Travel: When I travel, I take my laptop and either use my Skype Out service at $0.02 cents per minute, Skype In service for $5 a month, or with my phone adapter, make and receive free calls. I rarely use my wireless phone, saving the costs of overages and usually only take incoming calls from those that have my cell number for conveniece. Most hotels have Broadband service and WiFi hotspots are growing in numbers daily. Skype doesn't require broadband service.

Quality: Sound quality is outstanding on all services I've used, including Vonage and Skype. The calls are at least and usually better quality than my old land line phone service.

Reliability: One of my previous concerns has turned out not to be. Vonage provides a roll-0ver service in case my broadband connection isn't available and routes my calls to my cell phone. Also, I always have my cell phone to call out in case of an outage, which has not occured since I've began using the service.

911: My VoIP provider, Vonage, includes 911 service as long as I am physically at my registered location. If I move, or am traveling for an extended period, I have to register my new location to get 911 service. This 911 service is a benefit to me.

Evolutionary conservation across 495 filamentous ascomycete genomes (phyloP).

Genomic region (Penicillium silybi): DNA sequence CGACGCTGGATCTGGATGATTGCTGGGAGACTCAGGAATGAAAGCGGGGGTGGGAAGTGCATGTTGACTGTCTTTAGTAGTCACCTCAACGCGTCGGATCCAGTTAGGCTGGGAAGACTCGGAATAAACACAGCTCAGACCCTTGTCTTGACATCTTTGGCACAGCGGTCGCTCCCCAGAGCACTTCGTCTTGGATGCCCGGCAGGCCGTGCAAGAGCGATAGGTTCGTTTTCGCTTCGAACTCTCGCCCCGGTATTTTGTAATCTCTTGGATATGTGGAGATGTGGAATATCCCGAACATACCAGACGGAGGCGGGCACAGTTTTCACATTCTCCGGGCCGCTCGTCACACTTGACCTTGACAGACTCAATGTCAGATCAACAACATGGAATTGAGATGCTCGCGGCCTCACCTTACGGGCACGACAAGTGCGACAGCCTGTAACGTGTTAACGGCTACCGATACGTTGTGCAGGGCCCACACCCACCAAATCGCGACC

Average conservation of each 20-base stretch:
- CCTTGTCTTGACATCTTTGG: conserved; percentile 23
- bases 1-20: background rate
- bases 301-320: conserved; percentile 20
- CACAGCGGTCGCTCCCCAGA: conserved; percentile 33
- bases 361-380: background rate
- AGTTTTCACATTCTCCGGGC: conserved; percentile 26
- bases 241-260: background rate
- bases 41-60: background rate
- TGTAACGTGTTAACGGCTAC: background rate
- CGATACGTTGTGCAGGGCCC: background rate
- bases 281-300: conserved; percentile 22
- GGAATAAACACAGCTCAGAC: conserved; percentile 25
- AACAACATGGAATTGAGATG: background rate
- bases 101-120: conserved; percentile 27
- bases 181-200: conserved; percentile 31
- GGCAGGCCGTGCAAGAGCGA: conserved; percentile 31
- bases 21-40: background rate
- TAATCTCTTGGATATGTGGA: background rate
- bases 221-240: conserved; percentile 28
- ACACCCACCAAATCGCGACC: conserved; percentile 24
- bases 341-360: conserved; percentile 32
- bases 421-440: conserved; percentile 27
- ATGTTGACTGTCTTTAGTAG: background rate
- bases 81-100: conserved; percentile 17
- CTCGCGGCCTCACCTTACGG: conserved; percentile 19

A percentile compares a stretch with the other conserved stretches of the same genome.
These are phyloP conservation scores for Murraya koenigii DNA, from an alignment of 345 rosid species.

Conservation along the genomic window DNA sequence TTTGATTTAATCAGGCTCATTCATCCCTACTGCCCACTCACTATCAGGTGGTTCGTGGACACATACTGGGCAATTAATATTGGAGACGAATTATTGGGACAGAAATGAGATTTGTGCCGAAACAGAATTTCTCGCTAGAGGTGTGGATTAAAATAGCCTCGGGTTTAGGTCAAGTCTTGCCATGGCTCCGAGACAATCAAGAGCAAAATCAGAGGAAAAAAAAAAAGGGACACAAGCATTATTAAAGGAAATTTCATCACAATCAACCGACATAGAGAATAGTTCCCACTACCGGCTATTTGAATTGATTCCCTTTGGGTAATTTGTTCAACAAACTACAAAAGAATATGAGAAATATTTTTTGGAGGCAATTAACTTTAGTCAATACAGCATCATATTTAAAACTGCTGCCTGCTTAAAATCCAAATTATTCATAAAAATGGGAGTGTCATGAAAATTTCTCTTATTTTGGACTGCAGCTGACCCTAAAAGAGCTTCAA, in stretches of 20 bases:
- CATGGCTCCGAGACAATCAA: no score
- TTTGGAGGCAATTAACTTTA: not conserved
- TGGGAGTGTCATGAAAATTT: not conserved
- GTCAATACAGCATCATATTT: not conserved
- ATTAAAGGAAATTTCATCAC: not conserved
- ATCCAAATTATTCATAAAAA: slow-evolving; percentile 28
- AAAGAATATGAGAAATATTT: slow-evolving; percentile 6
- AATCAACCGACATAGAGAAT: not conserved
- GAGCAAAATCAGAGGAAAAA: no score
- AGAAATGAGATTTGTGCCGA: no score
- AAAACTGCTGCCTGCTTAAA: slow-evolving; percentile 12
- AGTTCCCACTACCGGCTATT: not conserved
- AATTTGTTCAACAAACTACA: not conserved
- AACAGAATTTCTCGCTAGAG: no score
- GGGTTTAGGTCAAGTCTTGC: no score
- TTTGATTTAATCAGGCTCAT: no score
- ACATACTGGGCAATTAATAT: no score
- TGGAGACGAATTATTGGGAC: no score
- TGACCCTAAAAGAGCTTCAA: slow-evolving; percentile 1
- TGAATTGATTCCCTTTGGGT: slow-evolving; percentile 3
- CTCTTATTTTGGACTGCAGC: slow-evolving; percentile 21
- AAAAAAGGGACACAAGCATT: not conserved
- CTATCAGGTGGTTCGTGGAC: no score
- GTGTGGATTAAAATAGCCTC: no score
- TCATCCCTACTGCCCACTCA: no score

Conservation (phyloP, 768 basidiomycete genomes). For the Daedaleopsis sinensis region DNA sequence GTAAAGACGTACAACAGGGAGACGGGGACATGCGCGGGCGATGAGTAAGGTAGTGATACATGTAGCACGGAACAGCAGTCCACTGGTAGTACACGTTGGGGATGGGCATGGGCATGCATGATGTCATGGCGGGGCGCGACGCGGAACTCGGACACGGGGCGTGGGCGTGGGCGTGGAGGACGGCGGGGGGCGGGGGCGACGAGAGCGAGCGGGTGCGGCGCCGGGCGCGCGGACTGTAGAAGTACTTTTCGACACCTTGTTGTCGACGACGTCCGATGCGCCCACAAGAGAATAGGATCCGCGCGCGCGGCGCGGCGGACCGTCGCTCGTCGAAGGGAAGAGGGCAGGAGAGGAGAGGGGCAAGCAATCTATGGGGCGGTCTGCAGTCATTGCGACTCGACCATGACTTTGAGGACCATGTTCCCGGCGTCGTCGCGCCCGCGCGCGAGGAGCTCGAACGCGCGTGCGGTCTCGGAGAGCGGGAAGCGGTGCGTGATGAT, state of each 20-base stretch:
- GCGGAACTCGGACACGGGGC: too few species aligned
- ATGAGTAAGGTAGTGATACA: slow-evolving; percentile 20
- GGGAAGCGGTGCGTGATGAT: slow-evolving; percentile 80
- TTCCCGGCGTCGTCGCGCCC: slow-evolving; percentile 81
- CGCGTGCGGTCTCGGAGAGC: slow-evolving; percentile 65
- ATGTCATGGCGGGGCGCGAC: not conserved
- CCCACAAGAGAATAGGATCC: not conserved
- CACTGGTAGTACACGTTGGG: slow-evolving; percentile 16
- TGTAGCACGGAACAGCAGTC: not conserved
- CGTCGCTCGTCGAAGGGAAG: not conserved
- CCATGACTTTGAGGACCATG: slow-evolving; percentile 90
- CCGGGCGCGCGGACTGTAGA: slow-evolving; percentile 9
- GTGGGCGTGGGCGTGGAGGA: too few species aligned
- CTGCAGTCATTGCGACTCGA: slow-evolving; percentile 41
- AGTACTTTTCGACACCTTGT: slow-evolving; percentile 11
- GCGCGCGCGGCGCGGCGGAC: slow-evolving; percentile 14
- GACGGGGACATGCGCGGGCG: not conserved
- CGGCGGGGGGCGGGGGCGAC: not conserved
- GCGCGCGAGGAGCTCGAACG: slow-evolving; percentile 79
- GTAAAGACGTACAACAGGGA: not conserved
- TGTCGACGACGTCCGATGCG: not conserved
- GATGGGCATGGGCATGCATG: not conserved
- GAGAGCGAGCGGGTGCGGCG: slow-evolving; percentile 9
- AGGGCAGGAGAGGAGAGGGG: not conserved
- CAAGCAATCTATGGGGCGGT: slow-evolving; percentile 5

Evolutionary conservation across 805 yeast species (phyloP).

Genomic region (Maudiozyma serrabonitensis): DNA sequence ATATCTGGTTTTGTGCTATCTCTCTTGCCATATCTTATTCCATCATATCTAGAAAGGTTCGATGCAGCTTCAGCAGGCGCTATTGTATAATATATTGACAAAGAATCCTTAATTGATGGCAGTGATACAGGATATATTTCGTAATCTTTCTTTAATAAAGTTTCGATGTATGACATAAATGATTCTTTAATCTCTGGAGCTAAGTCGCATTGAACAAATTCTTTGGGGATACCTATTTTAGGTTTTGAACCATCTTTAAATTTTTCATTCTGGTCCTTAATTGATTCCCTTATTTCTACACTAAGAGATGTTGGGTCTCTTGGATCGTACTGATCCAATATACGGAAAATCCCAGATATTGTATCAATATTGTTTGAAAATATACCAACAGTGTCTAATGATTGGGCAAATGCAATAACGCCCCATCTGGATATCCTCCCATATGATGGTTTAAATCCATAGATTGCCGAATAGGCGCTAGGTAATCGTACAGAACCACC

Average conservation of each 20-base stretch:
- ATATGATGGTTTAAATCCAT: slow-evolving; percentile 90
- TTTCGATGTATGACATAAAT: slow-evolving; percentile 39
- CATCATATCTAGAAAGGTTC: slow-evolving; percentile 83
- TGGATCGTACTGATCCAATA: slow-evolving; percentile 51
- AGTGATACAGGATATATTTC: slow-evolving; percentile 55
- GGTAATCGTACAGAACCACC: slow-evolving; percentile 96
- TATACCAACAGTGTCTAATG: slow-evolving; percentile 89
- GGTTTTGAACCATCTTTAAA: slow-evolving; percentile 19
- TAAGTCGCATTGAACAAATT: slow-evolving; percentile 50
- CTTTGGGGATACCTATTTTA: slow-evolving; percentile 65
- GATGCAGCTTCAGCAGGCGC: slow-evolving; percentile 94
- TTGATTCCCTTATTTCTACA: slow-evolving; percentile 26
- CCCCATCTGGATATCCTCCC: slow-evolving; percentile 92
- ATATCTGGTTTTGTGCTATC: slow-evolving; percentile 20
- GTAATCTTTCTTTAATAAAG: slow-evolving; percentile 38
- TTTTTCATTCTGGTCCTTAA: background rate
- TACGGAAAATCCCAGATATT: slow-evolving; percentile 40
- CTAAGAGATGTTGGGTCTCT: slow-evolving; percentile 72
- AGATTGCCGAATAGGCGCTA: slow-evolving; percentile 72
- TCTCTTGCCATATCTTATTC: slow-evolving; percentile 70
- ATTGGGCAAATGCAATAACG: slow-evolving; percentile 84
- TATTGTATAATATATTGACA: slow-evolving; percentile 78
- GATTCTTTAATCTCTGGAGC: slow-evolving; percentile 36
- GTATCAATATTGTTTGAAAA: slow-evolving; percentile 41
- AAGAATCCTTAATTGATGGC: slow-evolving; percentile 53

I've only found one, but I'm not sure it's a disadvantage. No phone or telephone book listings (as of this time). Having my phone number out of the phone book may be a benefit, no cold sales calls! :) With so many other marketing avenues available, the phone book may only benefit a certain type of retail business (I don't have a retail business).

Overall, I couldn't be happier with switching over all my phone services to VoIP and will continue to experiment with additional services (like video VoIP and WiFi wireless phone sets) as they become available. I predict more residential and business users will try and eventually switch over to VoIP as the services continue to add features and more reliable services.